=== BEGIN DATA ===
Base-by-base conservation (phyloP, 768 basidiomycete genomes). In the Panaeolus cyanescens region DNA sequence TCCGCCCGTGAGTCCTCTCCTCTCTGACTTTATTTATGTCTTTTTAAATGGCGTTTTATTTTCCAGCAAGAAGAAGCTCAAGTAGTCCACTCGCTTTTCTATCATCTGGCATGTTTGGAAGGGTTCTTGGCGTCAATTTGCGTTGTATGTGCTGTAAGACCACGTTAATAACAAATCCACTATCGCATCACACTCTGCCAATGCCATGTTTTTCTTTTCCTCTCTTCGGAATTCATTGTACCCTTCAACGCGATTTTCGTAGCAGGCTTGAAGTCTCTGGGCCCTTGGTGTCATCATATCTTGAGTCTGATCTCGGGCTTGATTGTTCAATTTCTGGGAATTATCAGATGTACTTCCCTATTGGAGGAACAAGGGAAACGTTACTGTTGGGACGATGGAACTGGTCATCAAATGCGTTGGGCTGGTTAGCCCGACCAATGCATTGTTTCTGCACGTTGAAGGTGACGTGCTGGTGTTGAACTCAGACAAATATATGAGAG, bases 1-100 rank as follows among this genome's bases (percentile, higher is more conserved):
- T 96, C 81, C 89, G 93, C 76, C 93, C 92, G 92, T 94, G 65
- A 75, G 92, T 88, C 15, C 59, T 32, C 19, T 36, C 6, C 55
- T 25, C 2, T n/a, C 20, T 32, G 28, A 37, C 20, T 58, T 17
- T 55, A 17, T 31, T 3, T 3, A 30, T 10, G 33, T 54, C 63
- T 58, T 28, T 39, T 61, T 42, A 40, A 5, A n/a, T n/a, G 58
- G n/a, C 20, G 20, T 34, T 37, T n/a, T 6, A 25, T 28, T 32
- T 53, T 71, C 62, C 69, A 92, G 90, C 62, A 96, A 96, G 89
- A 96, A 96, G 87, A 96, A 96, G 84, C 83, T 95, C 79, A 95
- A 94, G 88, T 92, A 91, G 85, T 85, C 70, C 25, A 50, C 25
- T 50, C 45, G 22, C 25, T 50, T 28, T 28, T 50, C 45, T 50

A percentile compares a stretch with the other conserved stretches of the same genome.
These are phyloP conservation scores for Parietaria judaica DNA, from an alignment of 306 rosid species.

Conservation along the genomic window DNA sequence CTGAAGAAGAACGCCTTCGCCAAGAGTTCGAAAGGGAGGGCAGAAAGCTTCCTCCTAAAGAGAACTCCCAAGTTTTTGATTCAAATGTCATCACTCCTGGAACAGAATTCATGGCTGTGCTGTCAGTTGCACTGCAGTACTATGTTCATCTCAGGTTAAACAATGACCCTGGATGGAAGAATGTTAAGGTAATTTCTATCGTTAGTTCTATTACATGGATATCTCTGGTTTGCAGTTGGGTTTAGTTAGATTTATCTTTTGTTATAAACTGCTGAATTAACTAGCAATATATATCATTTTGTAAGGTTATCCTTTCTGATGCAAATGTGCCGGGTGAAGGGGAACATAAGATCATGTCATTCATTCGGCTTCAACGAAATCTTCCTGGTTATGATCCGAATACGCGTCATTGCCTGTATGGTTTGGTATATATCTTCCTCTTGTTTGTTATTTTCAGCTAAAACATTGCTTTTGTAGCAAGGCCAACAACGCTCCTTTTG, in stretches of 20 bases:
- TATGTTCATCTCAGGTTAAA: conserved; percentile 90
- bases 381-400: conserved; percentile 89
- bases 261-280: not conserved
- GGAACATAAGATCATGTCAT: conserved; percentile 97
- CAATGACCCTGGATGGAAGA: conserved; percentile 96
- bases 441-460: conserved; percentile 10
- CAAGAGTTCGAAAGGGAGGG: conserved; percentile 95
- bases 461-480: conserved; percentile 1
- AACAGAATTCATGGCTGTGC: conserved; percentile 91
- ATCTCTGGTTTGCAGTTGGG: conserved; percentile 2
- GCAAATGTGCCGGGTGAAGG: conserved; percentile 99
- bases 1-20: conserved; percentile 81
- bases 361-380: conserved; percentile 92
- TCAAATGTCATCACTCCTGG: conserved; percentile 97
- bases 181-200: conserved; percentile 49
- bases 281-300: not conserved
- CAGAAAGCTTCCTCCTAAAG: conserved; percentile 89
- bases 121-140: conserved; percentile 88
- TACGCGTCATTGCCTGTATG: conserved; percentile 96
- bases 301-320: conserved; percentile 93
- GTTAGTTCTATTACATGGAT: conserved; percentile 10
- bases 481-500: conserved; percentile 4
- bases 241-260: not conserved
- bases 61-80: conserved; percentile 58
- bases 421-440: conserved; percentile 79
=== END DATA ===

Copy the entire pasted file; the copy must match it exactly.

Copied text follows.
Base-by-base conservation (phyloP, 768 basidiomycete genomes). In the Panaeolus cyanescens region DNA sequence TCCGCCCGTGAGTCCTCTCCTCTCTGACTTTATTTATGTCTTTTTAAATGGCGTTTTATTTTCCAGCAAGAAGAAGCTCAAGTAGTCCACTCGCTTTTCTATCATCTGGCATGTTTGGAAGGGTTCTTGGCGTCAATTTGCGTTGTATGTGCTGTAAGACCACGTTAATAACAAATCCACTATCGCATCACACTCTGCCAATGCCATGTTTTTCTTTTCCTCTCTTCGGAATTCATTGTACCCTTCAACGCGATTTTCGTAGCAGGCTTGAAGTCTCTGGGCCCTTGGTGTCATCATATCTTGAGTCTGATCTCGGGCTTGATTGTTCAATTTCTGGGAATTATCAGATGTACTTCCCTATTGGAGGAACAAGGGAAACGTTACTGTTGGGACGATGGAACTGGTCATCAAATGCGTTGGGCTGGTTAGCCCGACCAATGCATTGTTTCTGCACGTTGAAGGTGACGTGCTGGTGTTGAACTCAGACAAATATATGAGAG, bases 1-100 rank as follows among this genome's bases (percentile, higher is more conserved):
- T 96, C 81, C 89, G 93, C 76, C 93, C 92, G 92, T 94, G 65
- A 75, G 92, T 88, C 15, C 59, T 32, C 19, T 36, C 6, C 55
- T 25, C 2, T n/a, C 20, T 32, G 28, A 37, C 20, T 58, T 17
- T 55, A 17, T 31, T 3, T 3, A 30, T 10, G 33, T 54, C 63
- T 58, T 28, T 39, T 61, T 42, A 40, A 5, A n/a, T n/a, G 58
- G n/a, C 20, G 20, T 34, T 37, T n/a, T 6, A 25, T 28, T 32
- T 53, T 71, C 62, C 69, A 92, G 90, C 62, A 96, A 96, G 89
- A 96, A 96, G 87, A 96, A 96, G 84, C 83, T 95, C 79, A 95
- A 94, G 88, T 92, A 91, G 85, T 85, C 70, C 25, A 50, C 25
- T 50, C 45, G 22, C 25, T 50, T 28, T 28, T 50, C 45, T 50

A percentile compares a stretch with the other conserved stretches of the same genome.
These are phyloP conservation scores for Parietaria judaica DNA, from an alignment of 306 rosid species.

Conservation along the genomic window DNA sequence CTGAAGAAGAACGCCTTCGCCAAGAGTTCGAAAGGGAGGGCAGAAAGCTTCCTCCTAAAGAGAACTCCCAAGTTTTTGATTCAAATGTCATCACTCCTGGAACAGAATTCATGGCTGTGCTGTCAGTTGCACTGCAGTACTATGTTCATCTCAGGTTAAACAATGACCCTGGATGGAAGAATGTTAAGGTAATTTCTATCGTTAGTTCTATTACATGGATATCTCTGGTTTGCAGTTGGGTTTAGTTAGATTTATCTTTTGTTATAAACTGCTGAATTAACTAGCAATATATATCATTTTGTAAGGTTATCCTTTCTGATGCAAATGTGCCGGGTGAAGGGGAACATAAGATCATGTCATTCATTCGGCTTCAACGAAATCTTCCTGGTTATGATCCGAATACGCGTCATTGCCTGTATGGTTTGGTATATATCTTCCTCTTGTTTGTTATTTTCAGCTAAAACATTGCTTTTGTAGCAAGGCCAACAACGCTCCTTTTG, in stretches of 20 bases:
- TATGTTCATCTCAGGTTAAA: conserved; percentile 90
- bases 381-400: conserved; percentile 89
- bases 261-280: not conserved
- GGAACATAAGATCATGTCAT: conserved; percentile 97
- CAATGACCCTGGATGGAAGA: conserved; percentile 96
- bases 441-460: conserved; percentile 10
- CAAGAGTTCGAAAGGGAGGG: conserved; percentile 95
- bases 461-480: conserved; percentile 1
- AACAGAATTCATGGCTGTGC: conserved; percentile 91
- ATCTCTGGTTTGCAGTTGGG: conserved; percentile 2
- GCAAATGTGCCGGGTGAAGG: conserved; percentile 99
- bases 1-20: conserved; percentile 81
- bases 361-380: conserved; percentile 92
- TCAAATGTCATCACTCCTGG: conserved; percentile 97
- bases 181-200: conserved; percentile 49
- bases 281-300: not conserved
- CAGAAAGCTTCCTCCTAAAG: conserved; percentile 89
- bases 121-140: conserved; percentile 88
- TACGCGTCATTGCCTGTATG: conserved; percentile 96
- bases 301-320: conserved; percentile 93
- GTTAGTTCTATTACATGGAT: conserved; percentile 10
- bases 481-500: conserved; percentile 4
- bases 241-260: not conserved
- bases 61-80: conserved; percentile 58
- bases 421-440: conserved; percentile 79